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Mark Rolfe, M.D., is a Lung Transplant and Critical Care Pulmonologist at INTEGRIS Baptist Medical Center.

Questions About COVID-19?

Facing Frightening Viruses: A Physician Perspective

Mark RolfeMark Rolfe, M.D., is a Lung Transplant and Critical Care Pulmonologist at INTEGRIS Baptist Medical Center. He says we are starting to see an increase in COVID-19 cases requiring hospitalization. Many of those end up in the intensive care unit, where he works.

“The first time I walked into the room of a patient known to have COVID-19, I paused at the door,” admits Rolfe. “I was a little frightened at facing this disease for the first time.”

It was the first case to be diagnosed at INTEGRIS Baptist, and Rolfe reveals it brought back memories from early on in his career. “I grew up in medicine at the beginning of the AIDS epidemic and remember the hysteria around that diagnosis and all the precautions people took to not catch it. We initially wore hazmat suits with those patients and put them in different wings of the hospital.”

He continues, “It feels like I am living those days from my medical school years all over again. This disease, unlike HIV, is very contagious though. A person can spend five to six minutes with someone who is infected and catch this disease.”

In Rolfe’s ICU, every patient there either has the virus or is considered high risk. But despite the apparent danger associated with COVID-19, Rolfe feels his unit is very safe. “We have developed protocols that protect us, and everyone is very careful,” he says. “I feel I am more likely to get this disease shopping at the grocery store than in my hospital or ICU.”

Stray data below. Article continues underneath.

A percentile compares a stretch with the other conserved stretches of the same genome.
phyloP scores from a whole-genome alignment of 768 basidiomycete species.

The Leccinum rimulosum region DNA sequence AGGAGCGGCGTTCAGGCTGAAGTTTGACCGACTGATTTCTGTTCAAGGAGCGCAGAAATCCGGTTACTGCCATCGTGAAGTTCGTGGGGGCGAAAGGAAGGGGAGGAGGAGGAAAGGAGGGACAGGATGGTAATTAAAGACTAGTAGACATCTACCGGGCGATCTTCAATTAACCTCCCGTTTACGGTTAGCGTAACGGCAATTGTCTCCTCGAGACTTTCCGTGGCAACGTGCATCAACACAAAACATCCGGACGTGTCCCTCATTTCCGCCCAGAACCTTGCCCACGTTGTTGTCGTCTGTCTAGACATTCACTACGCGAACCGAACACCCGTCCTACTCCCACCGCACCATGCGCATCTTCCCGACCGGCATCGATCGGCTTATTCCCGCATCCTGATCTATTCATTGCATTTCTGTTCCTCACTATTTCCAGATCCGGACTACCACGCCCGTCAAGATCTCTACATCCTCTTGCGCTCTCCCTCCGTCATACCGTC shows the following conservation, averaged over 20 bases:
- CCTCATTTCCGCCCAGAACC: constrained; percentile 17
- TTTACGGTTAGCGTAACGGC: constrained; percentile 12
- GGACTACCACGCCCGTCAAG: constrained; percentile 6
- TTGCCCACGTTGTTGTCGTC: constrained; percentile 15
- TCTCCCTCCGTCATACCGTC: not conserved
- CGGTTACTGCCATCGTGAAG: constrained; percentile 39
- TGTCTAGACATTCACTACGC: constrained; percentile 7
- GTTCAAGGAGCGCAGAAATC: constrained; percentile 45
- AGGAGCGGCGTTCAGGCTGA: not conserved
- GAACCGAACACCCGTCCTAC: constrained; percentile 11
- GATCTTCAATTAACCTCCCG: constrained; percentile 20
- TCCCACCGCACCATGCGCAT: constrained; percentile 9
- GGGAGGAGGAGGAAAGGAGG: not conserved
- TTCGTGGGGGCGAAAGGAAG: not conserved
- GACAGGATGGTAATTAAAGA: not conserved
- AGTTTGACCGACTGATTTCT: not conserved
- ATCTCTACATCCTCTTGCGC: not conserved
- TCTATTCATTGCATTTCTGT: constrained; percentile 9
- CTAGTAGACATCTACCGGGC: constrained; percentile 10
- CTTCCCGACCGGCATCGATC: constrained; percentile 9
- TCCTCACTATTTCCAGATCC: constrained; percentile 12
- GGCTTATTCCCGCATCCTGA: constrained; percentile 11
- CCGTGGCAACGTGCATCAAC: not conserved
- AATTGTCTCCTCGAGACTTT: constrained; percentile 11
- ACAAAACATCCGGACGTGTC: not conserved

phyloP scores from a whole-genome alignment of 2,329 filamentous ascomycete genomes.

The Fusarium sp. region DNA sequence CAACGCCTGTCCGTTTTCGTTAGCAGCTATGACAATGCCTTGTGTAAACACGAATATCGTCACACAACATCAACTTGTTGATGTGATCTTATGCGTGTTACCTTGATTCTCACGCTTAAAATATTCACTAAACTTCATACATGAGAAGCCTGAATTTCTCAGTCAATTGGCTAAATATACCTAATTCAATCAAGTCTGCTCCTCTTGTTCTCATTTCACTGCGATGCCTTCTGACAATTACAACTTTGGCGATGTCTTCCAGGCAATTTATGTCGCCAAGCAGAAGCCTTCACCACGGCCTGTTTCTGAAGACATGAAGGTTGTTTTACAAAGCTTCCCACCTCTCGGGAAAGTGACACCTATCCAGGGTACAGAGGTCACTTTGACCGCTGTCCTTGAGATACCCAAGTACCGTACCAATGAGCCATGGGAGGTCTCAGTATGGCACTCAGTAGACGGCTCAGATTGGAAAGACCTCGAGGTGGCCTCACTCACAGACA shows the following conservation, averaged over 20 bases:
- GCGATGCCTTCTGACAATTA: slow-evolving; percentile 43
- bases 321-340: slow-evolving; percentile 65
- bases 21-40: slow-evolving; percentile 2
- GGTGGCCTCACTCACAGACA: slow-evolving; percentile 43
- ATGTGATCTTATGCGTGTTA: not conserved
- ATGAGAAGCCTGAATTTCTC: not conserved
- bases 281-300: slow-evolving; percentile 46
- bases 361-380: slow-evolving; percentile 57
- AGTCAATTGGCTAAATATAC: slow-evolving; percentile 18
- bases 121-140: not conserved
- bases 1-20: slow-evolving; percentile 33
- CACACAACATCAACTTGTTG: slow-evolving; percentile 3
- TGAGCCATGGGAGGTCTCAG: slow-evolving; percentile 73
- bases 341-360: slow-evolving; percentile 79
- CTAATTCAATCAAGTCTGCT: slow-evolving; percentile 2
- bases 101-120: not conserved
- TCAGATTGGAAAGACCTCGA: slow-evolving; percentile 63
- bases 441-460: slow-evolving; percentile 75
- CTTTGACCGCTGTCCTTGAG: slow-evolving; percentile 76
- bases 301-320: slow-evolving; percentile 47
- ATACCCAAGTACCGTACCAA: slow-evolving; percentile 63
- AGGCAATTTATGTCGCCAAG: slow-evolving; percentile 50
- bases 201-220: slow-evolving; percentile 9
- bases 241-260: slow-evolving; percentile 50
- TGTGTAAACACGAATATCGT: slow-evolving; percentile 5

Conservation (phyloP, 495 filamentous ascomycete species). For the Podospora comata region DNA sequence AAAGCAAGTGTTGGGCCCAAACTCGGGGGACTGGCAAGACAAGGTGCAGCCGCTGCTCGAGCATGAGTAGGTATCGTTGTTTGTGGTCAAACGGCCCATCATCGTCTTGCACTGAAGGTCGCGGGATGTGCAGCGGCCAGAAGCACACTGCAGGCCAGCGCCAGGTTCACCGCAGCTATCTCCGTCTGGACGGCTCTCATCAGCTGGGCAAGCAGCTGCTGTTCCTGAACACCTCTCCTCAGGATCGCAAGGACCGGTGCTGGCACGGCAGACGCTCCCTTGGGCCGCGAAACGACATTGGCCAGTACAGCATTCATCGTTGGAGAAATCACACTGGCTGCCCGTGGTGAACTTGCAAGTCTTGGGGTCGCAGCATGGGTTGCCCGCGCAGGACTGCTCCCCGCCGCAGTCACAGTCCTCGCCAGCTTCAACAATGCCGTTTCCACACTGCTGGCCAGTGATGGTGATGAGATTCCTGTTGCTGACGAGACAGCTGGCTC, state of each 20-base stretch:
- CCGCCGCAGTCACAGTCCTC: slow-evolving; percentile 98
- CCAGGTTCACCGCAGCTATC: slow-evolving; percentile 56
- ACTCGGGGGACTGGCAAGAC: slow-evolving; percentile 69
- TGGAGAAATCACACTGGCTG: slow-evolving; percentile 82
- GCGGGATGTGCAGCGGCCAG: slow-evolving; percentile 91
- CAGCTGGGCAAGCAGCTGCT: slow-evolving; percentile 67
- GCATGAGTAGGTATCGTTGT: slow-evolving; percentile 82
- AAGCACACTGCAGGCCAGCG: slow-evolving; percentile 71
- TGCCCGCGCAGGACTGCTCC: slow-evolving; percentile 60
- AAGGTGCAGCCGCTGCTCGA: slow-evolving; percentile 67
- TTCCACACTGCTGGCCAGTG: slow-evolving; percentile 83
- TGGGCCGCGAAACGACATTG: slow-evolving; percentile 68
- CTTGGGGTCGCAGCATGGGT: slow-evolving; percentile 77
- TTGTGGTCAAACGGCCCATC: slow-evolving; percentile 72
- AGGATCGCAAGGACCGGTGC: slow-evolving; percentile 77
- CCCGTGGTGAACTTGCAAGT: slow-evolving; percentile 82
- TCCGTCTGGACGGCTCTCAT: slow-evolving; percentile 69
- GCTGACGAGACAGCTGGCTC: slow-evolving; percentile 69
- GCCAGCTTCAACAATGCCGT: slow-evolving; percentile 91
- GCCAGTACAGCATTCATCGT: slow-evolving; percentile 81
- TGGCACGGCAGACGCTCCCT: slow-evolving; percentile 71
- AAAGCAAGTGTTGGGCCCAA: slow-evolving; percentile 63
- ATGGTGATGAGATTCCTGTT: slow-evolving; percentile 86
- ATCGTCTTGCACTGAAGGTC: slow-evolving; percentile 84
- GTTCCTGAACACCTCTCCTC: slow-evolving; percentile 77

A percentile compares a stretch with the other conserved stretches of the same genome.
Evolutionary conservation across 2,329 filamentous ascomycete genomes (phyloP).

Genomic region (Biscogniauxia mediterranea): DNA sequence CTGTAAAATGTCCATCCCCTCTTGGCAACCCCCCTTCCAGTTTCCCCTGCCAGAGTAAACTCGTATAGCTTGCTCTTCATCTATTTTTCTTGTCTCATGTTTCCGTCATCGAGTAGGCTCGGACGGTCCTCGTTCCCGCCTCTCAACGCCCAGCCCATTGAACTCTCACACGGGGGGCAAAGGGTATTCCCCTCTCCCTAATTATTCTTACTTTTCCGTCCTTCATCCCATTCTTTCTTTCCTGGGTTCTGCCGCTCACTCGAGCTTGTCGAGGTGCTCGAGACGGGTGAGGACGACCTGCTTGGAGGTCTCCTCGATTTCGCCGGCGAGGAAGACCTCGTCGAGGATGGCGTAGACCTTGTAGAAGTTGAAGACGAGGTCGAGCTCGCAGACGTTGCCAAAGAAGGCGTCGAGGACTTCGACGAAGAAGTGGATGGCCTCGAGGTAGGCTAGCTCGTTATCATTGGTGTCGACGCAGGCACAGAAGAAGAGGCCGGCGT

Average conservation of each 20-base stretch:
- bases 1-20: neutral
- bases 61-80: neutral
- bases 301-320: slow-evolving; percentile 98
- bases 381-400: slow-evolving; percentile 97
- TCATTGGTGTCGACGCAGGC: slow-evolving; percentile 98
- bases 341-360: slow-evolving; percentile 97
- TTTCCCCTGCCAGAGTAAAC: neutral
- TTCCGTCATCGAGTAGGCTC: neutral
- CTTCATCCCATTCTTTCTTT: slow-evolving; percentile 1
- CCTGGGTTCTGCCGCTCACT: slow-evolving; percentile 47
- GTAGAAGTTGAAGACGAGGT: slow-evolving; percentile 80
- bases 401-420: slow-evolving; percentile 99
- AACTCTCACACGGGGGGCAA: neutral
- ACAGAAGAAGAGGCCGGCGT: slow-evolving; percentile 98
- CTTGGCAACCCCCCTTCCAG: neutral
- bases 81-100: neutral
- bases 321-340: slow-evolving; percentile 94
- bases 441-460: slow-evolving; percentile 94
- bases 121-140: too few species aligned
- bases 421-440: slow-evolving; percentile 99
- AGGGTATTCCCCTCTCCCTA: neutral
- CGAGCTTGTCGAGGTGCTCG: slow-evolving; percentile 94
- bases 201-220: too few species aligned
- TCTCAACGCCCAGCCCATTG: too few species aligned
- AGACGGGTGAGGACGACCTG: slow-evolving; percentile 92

He further explains, “In the public, there are unknown asymptomatic carriers who are very contagious and just don’t know it. In the hospital, I know where the danger is, and I am prepared to deal with it safely.”

Mark Rolfe, M.D. in maskRolfe understands the importance of his work. “We are doctors. We are supposed to take care of the ill to the best of our ability. It is a challenge, but it is also a calling. God gave us these gifts for a reason. It’s time to step into the breach and use them.”

But don’t call him a hero, he says that honor is reserved for America’s finest. “Doctors are not heroes. We are doing what we were trained to do. Generations of physicians have fought off diseases throughout the years. It is our legacy. It is why we are respected in this society. The efforts to fight this disease and help people through it is the price of that respect,” states Rolfe.

“The people who put on a uniform and protect our country are the heroes.


Masks, gloves and hand washing will stop a virus. Nothing stops a bullet, a missile, a grenade, or a knife. The police and military are our heroes.”

However, Rolfe does acknowledge that the novel coronavirus has completely altered life as we knew it. He says each one of us has the power to reclaim it, we just have to work together to do so. “It’s all been said before, but it is worth repeating – wash your hands, don’t touch your face, avoid crowds and stay home to stay safe. Do what you can now, so you don’t become one of my patients later.”

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